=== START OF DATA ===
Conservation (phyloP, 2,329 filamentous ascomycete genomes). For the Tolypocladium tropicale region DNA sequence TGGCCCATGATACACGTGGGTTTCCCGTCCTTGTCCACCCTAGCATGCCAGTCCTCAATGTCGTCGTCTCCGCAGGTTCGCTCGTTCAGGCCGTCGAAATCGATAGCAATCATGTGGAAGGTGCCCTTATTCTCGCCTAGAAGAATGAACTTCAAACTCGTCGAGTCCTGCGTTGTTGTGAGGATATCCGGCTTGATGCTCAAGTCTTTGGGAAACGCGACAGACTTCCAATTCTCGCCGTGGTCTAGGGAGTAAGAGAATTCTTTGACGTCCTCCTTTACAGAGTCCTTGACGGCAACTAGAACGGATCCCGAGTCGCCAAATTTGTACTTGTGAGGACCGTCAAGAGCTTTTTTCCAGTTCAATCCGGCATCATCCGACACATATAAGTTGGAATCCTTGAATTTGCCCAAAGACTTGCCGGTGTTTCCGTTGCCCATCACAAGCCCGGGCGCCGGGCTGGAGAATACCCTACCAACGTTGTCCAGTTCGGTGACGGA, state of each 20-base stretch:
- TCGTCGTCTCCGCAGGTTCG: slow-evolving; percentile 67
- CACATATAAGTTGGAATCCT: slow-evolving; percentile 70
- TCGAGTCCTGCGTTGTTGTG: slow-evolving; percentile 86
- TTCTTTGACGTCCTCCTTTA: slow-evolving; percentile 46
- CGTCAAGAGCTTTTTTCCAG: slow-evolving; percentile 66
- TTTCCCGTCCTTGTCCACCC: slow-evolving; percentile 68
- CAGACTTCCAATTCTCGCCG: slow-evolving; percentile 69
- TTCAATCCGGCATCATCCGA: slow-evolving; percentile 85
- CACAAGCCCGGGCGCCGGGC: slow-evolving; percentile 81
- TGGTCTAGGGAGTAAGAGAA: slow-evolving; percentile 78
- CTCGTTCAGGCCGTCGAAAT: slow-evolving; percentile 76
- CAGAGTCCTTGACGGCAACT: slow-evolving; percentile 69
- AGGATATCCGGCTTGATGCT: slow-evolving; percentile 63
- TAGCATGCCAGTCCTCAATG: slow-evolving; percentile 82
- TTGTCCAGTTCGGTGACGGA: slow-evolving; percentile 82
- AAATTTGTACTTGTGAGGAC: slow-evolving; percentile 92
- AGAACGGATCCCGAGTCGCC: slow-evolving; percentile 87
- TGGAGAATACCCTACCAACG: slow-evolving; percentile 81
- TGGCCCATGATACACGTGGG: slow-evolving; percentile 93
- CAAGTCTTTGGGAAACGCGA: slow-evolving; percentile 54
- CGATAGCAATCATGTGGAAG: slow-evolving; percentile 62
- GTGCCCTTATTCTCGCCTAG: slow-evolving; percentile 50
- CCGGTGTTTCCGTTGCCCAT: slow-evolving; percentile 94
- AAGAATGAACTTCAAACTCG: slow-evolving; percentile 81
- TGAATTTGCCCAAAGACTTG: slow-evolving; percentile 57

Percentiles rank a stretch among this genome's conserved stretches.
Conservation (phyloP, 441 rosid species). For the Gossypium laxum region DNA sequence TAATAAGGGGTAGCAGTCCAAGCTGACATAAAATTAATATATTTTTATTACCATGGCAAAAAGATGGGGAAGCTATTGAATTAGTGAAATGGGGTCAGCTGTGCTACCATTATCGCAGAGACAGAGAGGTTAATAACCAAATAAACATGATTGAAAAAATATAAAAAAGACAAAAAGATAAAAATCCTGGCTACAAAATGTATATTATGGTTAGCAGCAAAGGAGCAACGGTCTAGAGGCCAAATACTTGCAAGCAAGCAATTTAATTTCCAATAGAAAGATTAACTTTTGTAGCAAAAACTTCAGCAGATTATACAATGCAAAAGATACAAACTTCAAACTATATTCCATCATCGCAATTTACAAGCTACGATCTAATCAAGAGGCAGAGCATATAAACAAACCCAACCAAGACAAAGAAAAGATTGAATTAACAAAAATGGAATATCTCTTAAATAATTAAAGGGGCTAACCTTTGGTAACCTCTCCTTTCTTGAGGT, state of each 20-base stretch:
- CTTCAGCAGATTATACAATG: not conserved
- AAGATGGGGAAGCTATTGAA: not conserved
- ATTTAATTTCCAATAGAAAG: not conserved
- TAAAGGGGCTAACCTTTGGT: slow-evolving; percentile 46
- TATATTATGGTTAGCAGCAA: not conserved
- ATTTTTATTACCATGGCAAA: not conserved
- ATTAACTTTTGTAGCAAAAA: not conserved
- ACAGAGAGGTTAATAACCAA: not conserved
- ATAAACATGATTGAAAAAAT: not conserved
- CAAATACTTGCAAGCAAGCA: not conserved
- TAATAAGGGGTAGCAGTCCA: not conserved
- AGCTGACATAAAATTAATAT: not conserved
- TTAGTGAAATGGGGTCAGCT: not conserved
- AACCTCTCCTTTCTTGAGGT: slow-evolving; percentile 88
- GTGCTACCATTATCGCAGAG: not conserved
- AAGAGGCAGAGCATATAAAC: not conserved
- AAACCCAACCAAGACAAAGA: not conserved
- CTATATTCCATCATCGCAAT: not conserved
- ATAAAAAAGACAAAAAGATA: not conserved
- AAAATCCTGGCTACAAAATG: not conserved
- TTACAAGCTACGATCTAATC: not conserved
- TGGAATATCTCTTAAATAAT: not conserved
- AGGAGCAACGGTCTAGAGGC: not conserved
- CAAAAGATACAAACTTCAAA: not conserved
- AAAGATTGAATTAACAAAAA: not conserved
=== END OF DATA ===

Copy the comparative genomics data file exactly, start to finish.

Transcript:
Conservation (phyloP, 2,329 filamentous ascomycete genomes). For the Tolypocladium tropicale region DNA sequence TGGCCCATGATACACGTGGGTTTCCCGTCCTTGTCCACCCTAGCATGCCAGTCCTCAATGTCGTCGTCTCCGCAGGTTCGCTCGTTCAGGCCGTCGAAATCGATAGCAATCATGTGGAAGGTGCCCTTATTCTCGCCTAGAAGAATGAACTTCAAACTCGTCGAGTCCTGCGTTGTTGTGAGGATATCCGGCTTGATGCTCAAGTCTTTGGGAAACGCGACAGACTTCCAATTCTCGCCGTGGTCTAGGGAGTAAGAGAATTCTTTGACGTCCTCCTTTACAGAGTCCTTGACGGCAACTAGAACGGATCCCGAGTCGCCAAATTTGTACTTGTGAGGACCGTCAAGAGCTTTTTTCCAGTTCAATCCGGCATCATCCGACACATATAAGTTGGAATCCTTGAATTTGCCCAAAGACTTGCCGGTGTTTCCGTTGCCCATCACAAGCCCGGGCGCCGGGCTGGAGAATACCCTACCAACGTTGTCCAGTTCGGTGACGGA, state of each 20-base stretch:
- TCGTCGTCTCCGCAGGTTCG: slow-evolving; percentile 67
- CACATATAAGTTGGAATCCT: slow-evolving; percentile 70
- TCGAGTCCTGCGTTGTTGTG: slow-evolving; percentile 86
- TTCTTTGACGTCCTCCTTTA: slow-evolving; percentile 46
- CGTCAAGAGCTTTTTTCCAG: slow-evolving; percentile 66
- TTTCCCGTCCTTGTCCACCC: slow-evolving; percentile 68
- CAGACTTCCAATTCTCGCCG: slow-evolving; percentile 69
- TTCAATCCGGCATCATCCGA: slow-evolving; percentile 85
- CACAAGCCCGGGCGCCGGGC: slow-evolving; percentile 81
- TGGTCTAGGGAGTAAGAGAA: slow-evolving; percentile 78
- CTCGTTCAGGCCGTCGAAAT: slow-evolving; percentile 76
- CAGAGTCCTTGACGGCAACT: slow-evolving; percentile 69
- AGGATATCCGGCTTGATGCT: slow-evolving; percentile 63
- TAGCATGCCAGTCCTCAATG: slow-evolving; percentile 82
- TTGTCCAGTTCGGTGACGGA: slow-evolving; percentile 82
- AAATTTGTACTTGTGAGGAC: slow-evolving; percentile 92
- AGAACGGATCCCGAGTCGCC: slow-evolving; percentile 87
- TGGAGAATACCCTACCAACG: slow-evolving; percentile 81
- TGGCCCATGATACACGTGGG: slow-evolving; percentile 93
- CAAGTCTTTGGGAAACGCGA: slow-evolving; percentile 54
- CGATAGCAATCATGTGGAAG: slow-evolving; percentile 62
- GTGCCCTTATTCTCGCCTAG: slow-evolving; percentile 50
- CCGGTGTTTCCGTTGCCCAT: slow-evolving; percentile 94
- AAGAATGAACTTCAAACTCG: slow-evolving; percentile 81
- TGAATTTGCCCAAAGACTTG: slow-evolving; percentile 57

Percentiles rank a stretch among this genome's conserved stretches.
Conservation (phyloP, 441 rosid species). For the Gossypium laxum region DNA sequence TAATAAGGGGTAGCAGTCCAAGCTGACATAAAATTAATATATTTTTATTACCATGGCAAAAAGATGGGGAAGCTATTGAATTAGTGAAATGGGGTCAGCTGTGCTACCATTATCGCAGAGACAGAGAGGTTAATAACCAAATAAACATGATTGAAAAAATATAAAAAAGACAAAAAGATAAAAATCCTGGCTACAAAATGTATATTATGGTTAGCAGCAAAGGAGCAACGGTCTAGAGGCCAAATACTTGCAAGCAAGCAATTTAATTTCCAATAGAAAGATTAACTTTTGTAGCAAAAACTTCAGCAGATTATACAATGCAAAAGATACAAACTTCAAACTATATTCCATCATCGCAATTTACAAGCTACGATCTAATCAAGAGGCAGAGCATATAAACAAACCCAACCAAGACAAAGAAAAGATTGAATTAACAAAAATGGAATATCTCTTAAATAATTAAAGGGGCTAACCTTTGGTAACCTCTCCTTTCTTGAGGT, state of each 20-base stretch:
- CTTCAGCAGATTATACAATG: not conserved
- AAGATGGGGAAGCTATTGAA: not conserved
- ATTTAATTTCCAATAGAAAG: not conserved
- TAAAGGGGCTAACCTTTGGT: slow-evolving; percentile 46
- TATATTATGGTTAGCAGCAA: not conserved
- ATTTTTATTACCATGGCAAA: not conserved
- ATTAACTTTTGTAGCAAAAA: not conserved
- ACAGAGAGGTTAATAACCAA: not conserved
- ATAAACATGATTGAAAAAAT: not conserved
- CAAATACTTGCAAGCAAGCA: not conserved
- TAATAAGGGGTAGCAGTCCA: not conserved
- AGCTGACATAAAATTAATAT: not conserved
- TTAGTGAAATGGGGTCAGCT: not conserved
- AACCTCTCCTTTCTTGAGGT: slow-evolving; percentile 88
- GTGCTACCATTATCGCAGAG: not conserved
- AAGAGGCAGAGCATATAAAC: not conserved
- AAACCCAACCAAGACAAAGA: not conserved
- CTATATTCCATCATCGCAAT: not conserved
- ATAAAAAAGACAAAAAGATA: not conserved
- AAAATCCTGGCTACAAAATG: not conserved
- TTACAAGCTACGATCTAATC: not conserved
- TGGAATATCTCTTAAATAAT: not conserved
- AGGAGCAACGGTCTAGAGGC: not conserved
- CAAAAGATACAAACTTCAAA: not conserved
- AAAGATTGAATTAACAAAAA: not conserved